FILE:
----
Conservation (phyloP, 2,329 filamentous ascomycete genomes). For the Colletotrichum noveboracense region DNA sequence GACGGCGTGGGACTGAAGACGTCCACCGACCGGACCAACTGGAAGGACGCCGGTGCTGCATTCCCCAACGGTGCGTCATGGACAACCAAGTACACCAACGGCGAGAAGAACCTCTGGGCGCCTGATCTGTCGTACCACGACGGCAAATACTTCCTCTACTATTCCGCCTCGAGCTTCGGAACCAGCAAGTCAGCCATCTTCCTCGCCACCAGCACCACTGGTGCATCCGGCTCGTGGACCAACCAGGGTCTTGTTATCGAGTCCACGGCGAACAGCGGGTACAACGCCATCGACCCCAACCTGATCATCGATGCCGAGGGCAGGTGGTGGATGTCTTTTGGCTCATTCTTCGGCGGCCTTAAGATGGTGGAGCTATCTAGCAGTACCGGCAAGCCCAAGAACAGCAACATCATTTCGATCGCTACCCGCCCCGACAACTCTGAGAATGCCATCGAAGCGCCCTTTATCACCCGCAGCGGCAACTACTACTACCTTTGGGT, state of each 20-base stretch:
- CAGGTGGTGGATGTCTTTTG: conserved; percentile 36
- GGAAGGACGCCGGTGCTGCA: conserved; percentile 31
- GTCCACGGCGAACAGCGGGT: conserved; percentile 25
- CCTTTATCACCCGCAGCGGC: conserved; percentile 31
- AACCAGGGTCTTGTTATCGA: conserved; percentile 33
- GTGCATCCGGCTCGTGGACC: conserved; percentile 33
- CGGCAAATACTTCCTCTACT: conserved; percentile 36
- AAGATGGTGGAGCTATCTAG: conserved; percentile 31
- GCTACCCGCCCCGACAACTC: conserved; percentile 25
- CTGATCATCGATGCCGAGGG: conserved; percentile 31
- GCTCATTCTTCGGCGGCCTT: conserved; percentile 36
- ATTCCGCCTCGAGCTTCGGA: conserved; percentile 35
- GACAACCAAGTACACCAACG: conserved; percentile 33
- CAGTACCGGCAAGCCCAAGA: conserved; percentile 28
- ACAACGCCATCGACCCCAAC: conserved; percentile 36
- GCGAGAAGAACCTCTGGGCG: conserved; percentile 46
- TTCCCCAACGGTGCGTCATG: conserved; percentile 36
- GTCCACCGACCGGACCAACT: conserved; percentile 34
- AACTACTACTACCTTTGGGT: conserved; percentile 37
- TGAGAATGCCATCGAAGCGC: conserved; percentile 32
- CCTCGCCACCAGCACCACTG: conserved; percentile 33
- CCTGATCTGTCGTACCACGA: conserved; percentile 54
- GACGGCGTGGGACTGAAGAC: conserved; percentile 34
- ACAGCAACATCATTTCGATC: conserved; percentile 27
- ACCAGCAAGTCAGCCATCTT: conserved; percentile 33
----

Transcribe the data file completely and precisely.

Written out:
Conservation (phyloP, 2,329 filamentous ascomycete genomes). For the Colletotrichum noveboracense region DNA sequence GACGGCGTGGGACTGAAGACGTCCACCGACCGGACCAACTGGAAGGACGCCGGTGCTGCATTCCCCAACGGTGCGTCATGGACAACCAAGTACACCAACGGCGAGAAGAACCTCTGGGCGCCTGATCTGTCGTACCACGACGGCAAATACTTCCTCTACTATTCCGCCTCGAGCTTCGGAACCAGCAAGTCAGCCATCTTCCTCGCCACCAGCACCACTGGTGCATCCGGCTCGTGGACCAACCAGGGTCTTGTTATCGAGTCCACGGCGAACAGCGGGTACAACGCCATCGACCCCAACCTGATCATCGATGCCGAGGGCAGGTGGTGGATGTCTTTTGGCTCATTCTTCGGCGGCCTTAAGATGGTGGAGCTATCTAGCAGTACCGGCAAGCCCAAGAACAGCAACATCATTTCGATCGCTACCCGCCCCGACAACTCTGAGAATGCCATCGAAGCGCCCTTTATCACCCGCAGCGGCAACTACTACTACCTTTGGGT, state of each 20-base stretch:
- CAGGTGGTGGATGTCTTTTG: conserved; percentile 36
- GGAAGGACGCCGGTGCTGCA: conserved; percentile 31
- GTCCACGGCGAACAGCGGGT: conserved; percentile 25
- CCTTTATCACCCGCAGCGGC: conserved; percentile 31
- AACCAGGGTCTTGTTATCGA: conserved; percentile 33
- GTGCATCCGGCTCGTGGACC: conserved; percentile 33
- CGGCAAATACTTCCTCTACT: conserved; percentile 36
- AAGATGGTGGAGCTATCTAG: conserved; percentile 31
- GCTACCCGCCCCGACAACTC: conserved; percentile 25
- CTGATCATCGATGCCGAGGG: conserved; percentile 31
- GCTCATTCTTCGGCGGCCTT: conserved; percentile 36
- ATTCCGCCTCGAGCTTCGGA: conserved; percentile 35
- GACAACCAAGTACACCAACG: conserved; percentile 33
- CAGTACCGGCAAGCCCAAGA: conserved; percentile 28
- ACAACGCCATCGACCCCAAC: conserved; percentile 36
- GCGAGAAGAACCTCTGGGCG: conserved; percentile 46
- TTCCCCAACGGTGCGTCATG: conserved; percentile 36
- GTCCACCGACCGGACCAACT: conserved; percentile 34
- AACTACTACTACCTTTGGGT: conserved; percentile 37
- TGAGAATGCCATCGAAGCGC: conserved; percentile 32
- CCTCGCCACCAGCACCACTG: conserved; percentile 33
- CCTGATCTGTCGTACCACGA: conserved; percentile 54
- GACGGCGTGGGACTGAAGAC: conserved; percentile 34
- ACAGCAACATCATTTCGATC: conserved; percentile 27
- ACCAGCAAGTCAGCCATCTT: conserved; percentile 33